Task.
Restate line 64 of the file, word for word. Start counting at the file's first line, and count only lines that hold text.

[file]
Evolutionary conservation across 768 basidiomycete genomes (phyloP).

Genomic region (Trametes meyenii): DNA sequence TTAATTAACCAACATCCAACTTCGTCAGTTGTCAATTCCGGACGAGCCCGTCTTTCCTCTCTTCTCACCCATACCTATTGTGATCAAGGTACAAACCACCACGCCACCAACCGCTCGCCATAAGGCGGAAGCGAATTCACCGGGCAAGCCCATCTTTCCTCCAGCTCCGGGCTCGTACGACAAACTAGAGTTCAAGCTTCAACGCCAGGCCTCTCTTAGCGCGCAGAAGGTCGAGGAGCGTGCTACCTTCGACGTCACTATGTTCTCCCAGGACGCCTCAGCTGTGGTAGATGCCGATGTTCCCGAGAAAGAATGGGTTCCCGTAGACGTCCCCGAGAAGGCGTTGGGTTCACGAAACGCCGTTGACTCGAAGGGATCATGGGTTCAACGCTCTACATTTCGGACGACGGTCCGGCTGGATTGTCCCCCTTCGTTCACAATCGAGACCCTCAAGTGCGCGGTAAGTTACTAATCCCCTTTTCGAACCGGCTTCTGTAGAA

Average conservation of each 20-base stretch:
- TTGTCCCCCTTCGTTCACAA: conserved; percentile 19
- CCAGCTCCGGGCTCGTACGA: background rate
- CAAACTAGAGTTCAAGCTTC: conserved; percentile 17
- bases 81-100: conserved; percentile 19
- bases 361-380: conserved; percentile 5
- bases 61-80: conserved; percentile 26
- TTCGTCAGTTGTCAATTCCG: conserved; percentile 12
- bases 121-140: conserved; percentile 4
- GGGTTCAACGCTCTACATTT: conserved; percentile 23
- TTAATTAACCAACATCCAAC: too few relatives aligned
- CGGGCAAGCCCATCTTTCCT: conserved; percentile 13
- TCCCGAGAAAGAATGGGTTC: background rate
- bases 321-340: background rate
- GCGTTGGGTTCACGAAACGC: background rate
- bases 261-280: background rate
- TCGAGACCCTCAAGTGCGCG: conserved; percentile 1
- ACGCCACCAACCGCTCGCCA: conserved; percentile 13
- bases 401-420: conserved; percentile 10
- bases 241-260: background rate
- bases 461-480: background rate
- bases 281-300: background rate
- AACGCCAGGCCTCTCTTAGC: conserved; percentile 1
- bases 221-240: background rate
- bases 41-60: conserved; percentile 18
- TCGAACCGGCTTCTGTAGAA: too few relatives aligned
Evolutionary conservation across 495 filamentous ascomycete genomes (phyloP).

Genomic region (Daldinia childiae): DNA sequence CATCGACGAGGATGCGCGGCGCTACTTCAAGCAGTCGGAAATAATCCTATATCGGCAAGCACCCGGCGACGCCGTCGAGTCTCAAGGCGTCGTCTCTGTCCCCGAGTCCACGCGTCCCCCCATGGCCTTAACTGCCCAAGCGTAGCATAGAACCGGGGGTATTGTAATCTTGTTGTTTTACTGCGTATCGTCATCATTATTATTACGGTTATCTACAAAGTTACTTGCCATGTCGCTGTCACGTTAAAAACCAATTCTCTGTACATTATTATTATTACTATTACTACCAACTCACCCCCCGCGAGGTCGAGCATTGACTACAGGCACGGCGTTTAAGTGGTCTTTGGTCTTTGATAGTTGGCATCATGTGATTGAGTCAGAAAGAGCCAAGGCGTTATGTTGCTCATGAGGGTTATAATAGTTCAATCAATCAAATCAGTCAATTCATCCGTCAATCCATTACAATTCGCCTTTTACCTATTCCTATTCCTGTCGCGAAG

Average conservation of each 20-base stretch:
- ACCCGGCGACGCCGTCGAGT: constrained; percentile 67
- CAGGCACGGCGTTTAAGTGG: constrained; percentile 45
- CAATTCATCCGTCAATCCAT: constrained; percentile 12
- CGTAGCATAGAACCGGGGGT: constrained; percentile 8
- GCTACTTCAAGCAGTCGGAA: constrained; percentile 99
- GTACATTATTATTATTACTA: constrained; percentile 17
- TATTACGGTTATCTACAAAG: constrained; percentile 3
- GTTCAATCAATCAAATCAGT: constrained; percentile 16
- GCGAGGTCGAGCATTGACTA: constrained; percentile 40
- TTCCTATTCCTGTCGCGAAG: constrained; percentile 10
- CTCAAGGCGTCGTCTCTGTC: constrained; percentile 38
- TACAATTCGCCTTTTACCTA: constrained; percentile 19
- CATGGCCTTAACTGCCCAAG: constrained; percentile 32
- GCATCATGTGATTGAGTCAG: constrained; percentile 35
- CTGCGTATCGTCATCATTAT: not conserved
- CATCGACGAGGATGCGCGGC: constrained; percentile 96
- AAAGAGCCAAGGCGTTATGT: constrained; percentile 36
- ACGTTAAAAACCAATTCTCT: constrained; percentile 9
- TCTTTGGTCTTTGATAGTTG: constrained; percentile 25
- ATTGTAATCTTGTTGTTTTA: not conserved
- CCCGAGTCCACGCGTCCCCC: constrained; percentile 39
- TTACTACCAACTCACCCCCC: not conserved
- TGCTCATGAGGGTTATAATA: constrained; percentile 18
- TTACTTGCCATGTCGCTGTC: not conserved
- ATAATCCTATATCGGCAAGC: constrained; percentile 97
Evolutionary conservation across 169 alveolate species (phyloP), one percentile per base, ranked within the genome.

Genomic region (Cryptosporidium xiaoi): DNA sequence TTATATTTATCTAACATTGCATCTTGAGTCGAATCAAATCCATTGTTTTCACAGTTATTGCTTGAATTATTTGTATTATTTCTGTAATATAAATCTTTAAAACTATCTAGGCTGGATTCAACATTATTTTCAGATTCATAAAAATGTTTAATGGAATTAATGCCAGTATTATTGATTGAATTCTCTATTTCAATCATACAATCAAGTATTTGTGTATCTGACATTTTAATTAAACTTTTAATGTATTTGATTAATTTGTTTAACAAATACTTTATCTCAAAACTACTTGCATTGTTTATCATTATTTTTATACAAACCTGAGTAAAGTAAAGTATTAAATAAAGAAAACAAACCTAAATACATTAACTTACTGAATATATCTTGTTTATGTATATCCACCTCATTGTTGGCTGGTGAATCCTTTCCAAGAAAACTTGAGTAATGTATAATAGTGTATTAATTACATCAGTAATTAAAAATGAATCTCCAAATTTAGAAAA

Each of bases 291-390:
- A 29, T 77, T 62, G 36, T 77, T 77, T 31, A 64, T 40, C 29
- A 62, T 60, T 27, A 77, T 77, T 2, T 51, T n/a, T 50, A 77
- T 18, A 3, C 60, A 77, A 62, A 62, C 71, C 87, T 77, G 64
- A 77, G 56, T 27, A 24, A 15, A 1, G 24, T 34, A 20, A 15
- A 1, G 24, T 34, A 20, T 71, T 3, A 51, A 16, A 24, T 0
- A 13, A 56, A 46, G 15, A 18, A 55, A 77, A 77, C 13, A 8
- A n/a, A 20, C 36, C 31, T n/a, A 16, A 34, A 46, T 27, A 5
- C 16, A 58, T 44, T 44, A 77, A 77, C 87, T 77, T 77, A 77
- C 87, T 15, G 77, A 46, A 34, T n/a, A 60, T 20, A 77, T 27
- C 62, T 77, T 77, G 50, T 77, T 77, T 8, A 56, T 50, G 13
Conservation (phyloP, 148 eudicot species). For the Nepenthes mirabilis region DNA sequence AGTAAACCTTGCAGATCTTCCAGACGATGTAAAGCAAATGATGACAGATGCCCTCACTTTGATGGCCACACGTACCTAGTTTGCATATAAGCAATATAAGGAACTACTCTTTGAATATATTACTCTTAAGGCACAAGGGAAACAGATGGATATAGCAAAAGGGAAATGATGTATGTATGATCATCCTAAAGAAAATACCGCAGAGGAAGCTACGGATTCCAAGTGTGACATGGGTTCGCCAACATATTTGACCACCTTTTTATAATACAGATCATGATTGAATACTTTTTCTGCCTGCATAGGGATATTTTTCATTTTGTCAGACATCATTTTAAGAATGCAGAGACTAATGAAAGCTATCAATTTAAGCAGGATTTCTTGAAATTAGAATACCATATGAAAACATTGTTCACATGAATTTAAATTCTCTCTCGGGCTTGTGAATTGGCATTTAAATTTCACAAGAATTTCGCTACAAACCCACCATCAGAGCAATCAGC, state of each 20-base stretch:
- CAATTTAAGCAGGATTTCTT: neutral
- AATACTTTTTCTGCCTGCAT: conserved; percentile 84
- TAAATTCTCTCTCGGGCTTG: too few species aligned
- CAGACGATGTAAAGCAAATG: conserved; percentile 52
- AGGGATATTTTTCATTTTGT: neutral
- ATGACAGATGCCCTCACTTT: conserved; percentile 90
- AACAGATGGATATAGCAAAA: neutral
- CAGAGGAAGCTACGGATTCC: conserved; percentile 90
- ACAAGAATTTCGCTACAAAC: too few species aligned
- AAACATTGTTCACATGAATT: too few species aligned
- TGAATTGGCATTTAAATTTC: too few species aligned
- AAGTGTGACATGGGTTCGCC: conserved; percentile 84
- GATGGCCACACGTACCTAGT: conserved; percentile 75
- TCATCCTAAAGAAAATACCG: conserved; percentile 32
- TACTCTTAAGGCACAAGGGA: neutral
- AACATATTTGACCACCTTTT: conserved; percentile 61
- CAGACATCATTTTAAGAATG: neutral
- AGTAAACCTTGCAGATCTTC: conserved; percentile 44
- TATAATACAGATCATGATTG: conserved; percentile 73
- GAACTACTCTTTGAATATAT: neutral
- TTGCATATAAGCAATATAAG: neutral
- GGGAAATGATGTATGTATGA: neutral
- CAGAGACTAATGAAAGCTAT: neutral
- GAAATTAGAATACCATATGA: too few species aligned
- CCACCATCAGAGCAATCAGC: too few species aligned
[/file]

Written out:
- A 1, G 24, T 34, A 20, T 71, T 3, A 51, A 16, A 24, T 0